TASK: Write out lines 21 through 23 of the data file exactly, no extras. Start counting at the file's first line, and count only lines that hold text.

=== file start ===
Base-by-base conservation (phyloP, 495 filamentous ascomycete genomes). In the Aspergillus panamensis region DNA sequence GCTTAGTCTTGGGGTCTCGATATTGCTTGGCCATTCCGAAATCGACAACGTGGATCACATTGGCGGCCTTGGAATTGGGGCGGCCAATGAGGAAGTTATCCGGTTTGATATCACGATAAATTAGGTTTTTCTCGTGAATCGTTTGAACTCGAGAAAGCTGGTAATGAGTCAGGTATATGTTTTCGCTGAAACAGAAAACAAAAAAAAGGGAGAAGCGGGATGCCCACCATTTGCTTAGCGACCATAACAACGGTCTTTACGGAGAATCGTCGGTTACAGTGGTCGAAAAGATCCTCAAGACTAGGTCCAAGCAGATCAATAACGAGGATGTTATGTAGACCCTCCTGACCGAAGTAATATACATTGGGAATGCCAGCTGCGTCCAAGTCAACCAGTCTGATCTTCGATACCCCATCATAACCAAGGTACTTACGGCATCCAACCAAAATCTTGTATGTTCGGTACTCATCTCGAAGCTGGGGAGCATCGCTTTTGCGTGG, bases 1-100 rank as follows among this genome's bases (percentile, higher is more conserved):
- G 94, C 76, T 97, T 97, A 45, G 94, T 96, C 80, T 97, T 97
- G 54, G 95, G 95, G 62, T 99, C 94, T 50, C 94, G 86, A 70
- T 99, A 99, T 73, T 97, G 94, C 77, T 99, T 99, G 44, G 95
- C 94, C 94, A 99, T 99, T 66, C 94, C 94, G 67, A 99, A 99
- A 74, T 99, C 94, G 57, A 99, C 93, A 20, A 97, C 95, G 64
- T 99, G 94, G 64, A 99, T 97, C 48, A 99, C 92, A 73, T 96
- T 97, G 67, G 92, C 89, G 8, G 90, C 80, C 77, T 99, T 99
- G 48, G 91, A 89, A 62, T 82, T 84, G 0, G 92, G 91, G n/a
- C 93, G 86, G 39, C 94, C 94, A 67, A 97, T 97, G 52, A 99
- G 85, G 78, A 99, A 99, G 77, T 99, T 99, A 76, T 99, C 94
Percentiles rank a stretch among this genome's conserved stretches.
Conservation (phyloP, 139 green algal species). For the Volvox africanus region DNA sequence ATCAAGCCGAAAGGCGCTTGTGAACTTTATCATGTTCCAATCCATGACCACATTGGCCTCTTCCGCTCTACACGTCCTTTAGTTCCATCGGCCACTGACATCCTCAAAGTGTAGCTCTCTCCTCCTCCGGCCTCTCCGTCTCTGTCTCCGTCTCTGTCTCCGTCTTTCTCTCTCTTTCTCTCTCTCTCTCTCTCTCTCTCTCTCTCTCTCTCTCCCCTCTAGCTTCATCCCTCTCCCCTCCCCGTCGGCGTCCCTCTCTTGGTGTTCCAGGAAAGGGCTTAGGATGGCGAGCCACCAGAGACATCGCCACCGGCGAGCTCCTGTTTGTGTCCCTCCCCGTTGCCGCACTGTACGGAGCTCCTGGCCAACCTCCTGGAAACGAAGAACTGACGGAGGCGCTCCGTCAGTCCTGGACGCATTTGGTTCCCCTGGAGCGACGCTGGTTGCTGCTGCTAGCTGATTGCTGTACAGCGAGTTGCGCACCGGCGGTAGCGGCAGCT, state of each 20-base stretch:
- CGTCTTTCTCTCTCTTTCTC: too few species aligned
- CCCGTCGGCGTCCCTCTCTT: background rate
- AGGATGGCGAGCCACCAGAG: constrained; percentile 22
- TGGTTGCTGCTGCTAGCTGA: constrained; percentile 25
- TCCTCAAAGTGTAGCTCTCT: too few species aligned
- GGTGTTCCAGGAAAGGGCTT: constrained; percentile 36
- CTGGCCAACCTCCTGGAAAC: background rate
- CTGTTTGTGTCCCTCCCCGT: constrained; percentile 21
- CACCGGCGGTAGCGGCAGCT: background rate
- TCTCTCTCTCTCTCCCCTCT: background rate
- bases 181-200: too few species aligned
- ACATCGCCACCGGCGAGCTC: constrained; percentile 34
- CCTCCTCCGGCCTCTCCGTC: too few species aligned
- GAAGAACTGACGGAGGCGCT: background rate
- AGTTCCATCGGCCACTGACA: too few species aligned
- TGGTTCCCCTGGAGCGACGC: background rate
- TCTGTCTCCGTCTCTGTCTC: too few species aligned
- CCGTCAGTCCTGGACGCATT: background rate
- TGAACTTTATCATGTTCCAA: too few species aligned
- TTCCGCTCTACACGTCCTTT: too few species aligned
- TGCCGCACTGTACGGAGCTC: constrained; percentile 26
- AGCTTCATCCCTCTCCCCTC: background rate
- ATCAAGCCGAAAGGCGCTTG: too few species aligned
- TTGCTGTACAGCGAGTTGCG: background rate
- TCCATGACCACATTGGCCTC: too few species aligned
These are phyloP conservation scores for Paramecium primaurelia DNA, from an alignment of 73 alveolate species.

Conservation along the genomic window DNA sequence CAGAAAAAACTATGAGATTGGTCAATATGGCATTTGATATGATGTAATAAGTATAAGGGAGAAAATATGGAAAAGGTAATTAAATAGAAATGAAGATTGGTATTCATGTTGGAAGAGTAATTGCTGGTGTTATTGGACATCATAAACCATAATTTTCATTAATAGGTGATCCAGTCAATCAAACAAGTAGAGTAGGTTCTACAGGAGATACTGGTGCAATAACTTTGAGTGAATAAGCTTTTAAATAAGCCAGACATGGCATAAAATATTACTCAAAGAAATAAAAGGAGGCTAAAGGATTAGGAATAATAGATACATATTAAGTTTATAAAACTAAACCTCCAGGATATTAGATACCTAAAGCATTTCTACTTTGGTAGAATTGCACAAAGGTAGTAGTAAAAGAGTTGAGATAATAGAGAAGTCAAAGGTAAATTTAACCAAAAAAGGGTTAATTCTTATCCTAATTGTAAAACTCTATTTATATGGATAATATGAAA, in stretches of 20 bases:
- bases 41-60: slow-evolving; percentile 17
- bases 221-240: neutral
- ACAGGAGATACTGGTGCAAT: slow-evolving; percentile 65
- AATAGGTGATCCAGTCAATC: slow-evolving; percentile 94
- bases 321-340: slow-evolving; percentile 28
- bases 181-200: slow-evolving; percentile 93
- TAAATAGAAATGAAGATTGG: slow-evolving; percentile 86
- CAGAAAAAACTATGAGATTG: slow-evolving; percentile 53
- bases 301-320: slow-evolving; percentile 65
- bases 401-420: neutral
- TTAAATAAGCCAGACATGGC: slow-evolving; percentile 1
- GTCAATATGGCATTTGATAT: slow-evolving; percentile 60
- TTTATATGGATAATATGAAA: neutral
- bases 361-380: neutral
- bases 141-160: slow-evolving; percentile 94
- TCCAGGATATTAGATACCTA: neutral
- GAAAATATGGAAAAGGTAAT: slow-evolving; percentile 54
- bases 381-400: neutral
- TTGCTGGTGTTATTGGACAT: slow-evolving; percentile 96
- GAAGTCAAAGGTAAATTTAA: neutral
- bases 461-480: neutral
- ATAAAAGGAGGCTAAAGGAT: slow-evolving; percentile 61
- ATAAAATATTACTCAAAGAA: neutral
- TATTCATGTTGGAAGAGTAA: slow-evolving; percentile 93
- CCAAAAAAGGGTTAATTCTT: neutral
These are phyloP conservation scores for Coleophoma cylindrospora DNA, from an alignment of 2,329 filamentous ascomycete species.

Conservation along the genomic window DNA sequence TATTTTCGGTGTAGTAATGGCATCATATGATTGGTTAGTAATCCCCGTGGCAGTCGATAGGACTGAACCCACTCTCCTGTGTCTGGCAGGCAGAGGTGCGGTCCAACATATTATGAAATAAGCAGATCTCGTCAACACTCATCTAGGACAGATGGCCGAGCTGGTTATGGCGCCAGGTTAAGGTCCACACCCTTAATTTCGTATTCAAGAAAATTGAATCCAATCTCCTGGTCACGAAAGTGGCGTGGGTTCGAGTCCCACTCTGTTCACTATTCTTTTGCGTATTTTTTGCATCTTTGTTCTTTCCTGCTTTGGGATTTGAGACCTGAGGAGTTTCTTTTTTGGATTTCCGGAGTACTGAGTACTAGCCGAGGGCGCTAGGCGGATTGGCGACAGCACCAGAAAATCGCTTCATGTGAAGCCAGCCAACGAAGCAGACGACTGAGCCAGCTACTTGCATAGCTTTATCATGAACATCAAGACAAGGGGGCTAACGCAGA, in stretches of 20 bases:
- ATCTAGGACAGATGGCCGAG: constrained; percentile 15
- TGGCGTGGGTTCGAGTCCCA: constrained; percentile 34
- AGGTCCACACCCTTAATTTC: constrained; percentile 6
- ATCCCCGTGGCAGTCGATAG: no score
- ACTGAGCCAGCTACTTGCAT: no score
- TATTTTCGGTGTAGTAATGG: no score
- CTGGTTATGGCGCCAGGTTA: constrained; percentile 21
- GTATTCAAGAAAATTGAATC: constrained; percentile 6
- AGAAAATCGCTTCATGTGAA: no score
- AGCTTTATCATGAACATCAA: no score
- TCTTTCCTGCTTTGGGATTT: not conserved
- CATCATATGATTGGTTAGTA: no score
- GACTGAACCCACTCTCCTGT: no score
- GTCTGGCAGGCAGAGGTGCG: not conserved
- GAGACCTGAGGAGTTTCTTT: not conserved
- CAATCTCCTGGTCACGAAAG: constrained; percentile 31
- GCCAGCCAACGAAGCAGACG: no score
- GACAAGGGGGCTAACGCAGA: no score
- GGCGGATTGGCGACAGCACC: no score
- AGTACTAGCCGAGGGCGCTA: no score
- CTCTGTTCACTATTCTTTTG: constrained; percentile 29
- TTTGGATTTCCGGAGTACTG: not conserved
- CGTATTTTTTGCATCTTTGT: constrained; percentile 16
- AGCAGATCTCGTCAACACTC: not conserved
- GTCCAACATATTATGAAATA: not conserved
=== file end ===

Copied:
- CTGTTTGTGTCCCTCCCCGT: constrained; percentile 21
- CACCGGCGGTAGCGGCAGCT: background rate
- TCTCTCTCTCTCTCCCCTCT: background rate